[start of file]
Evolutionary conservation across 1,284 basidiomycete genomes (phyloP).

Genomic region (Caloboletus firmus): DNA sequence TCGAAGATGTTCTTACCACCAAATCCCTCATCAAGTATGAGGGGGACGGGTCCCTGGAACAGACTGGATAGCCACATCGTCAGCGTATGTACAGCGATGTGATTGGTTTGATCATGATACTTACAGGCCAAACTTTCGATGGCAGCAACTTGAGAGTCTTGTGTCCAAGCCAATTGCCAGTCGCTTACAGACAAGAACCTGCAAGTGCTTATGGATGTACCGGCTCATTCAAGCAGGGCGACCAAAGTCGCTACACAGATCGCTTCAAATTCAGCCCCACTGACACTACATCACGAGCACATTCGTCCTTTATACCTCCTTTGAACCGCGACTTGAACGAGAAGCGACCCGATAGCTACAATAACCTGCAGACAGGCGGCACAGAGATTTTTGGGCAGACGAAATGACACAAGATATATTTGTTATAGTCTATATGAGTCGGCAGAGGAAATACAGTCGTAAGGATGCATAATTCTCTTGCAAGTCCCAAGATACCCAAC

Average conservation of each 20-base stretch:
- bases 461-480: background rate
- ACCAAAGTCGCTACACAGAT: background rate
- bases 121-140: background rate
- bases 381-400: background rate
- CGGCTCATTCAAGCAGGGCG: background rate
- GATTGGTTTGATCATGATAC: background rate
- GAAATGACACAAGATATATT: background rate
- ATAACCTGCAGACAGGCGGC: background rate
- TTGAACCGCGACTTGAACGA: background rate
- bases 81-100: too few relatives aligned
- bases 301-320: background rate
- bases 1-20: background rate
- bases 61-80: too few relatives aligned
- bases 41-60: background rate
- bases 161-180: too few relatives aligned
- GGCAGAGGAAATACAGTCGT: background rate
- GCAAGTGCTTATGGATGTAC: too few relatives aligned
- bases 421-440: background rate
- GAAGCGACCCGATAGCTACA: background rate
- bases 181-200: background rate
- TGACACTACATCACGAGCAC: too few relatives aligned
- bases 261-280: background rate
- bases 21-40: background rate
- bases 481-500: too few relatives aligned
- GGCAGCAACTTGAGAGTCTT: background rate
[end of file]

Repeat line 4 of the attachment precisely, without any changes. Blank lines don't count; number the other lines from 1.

- bases 461-480: background rate